Sunday, November 27, 2016

The Angelus' "There Will Be No Peace"

Denton ain't what it used to be. Back in January, a Midwestern friend of mine who'd worked for Amtrak played a gig at Rubber Gloves Rehearsal Studio. He got out of the van, saw the light rail station I'd never noticed before across the street, and said, "This place will be gone in six months." RGRS presented their last shows in June. No more shows in the basement at J&J's Pizza on the square, either, where I once saw a band soundcheck for an hour and a half before playing a set of 120 dB noise that cleared not only the basement, but the restaurant as well.

In some ways, The Angelus -- currently a trio, fronted by singer-guitarist-songwriter Emil Rapstine -- are the archetypal Denton band, men of somber mien and rustic sensibility, not extraordinarily prolific, but steady. Their trajectory reflects their hometown's changing scene: a 2004 EP released by The Pyramid Scheme, an art collective whose principal is now part of the group that revived the Dallas movie house where Lee Oswald was captured; a 2011 full-length on Gutterth, the imprint of a two-man concern that promoted shows and released records from 2006 to 2013, whose legacy continues with Denton's Civil Recording.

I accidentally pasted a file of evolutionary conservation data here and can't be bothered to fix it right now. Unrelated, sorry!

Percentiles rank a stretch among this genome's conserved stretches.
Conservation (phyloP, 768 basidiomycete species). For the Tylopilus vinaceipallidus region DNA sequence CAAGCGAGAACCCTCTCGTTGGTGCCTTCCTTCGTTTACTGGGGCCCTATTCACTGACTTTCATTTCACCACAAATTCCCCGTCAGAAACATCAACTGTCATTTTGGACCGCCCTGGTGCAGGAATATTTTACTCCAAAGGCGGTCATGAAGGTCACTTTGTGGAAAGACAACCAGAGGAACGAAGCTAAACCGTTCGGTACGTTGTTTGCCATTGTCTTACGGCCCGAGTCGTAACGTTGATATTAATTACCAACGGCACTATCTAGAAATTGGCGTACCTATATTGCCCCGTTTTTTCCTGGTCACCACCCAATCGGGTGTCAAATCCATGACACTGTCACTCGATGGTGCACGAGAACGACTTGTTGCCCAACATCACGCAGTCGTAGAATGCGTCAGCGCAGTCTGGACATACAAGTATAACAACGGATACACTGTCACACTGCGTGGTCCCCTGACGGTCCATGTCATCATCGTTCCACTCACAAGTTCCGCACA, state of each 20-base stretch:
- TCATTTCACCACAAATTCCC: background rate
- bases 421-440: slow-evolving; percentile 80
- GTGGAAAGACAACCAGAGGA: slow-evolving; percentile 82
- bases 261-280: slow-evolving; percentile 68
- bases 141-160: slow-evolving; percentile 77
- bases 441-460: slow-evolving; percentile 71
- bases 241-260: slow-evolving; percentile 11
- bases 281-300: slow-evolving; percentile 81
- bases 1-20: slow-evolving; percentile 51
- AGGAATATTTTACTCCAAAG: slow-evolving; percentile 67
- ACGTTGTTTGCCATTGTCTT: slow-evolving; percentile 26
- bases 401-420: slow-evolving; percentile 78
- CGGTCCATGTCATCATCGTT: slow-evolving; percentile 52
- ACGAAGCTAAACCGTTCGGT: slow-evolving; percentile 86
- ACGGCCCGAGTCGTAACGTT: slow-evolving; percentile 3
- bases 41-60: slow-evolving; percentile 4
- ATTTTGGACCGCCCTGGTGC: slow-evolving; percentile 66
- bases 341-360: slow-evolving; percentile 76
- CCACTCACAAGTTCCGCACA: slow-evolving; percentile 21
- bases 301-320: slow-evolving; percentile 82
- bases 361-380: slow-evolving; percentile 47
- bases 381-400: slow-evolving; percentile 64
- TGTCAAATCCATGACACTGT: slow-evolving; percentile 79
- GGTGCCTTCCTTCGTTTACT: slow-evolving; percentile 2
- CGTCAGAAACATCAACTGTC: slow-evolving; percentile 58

These days, Rapstine & Co. dock in Dallas, and they have a new record ready to drop in January on the exquisitely curated Tofu Carnage label, known for its beautifully packaged releases. The songs on There Will Be No Peace flow inexorably from one to the next, each starting on the last note of the one that preceded it, and a continuity of mood, like a ceremonial rite, permeates the proceedings. The sound is dark and stark, a step back from its predecessor's more orchestrated sound, heavy but not jarring, arranging simple elements -- incantory voices, droning guitar chords, locked-in bass and drums -- to engage and envelop the listener.

The opening acapella invocation gives way to a wordless explosion of roaring guitar and pounding rhythm, coalescing into a descending melody, blanketed in clouds of harmonic feedback, that culminates in a dissonant solo. A mournful plaint leads to an awakening acknowledgement of existence and a soaring celebration of solitude, sown with the seed of doubt. Adversity is confronted and overcome, but the journey ends in negation and despair. Listen and imagine yourself transported to a place out of time, far from the reach of gentrified modernity.


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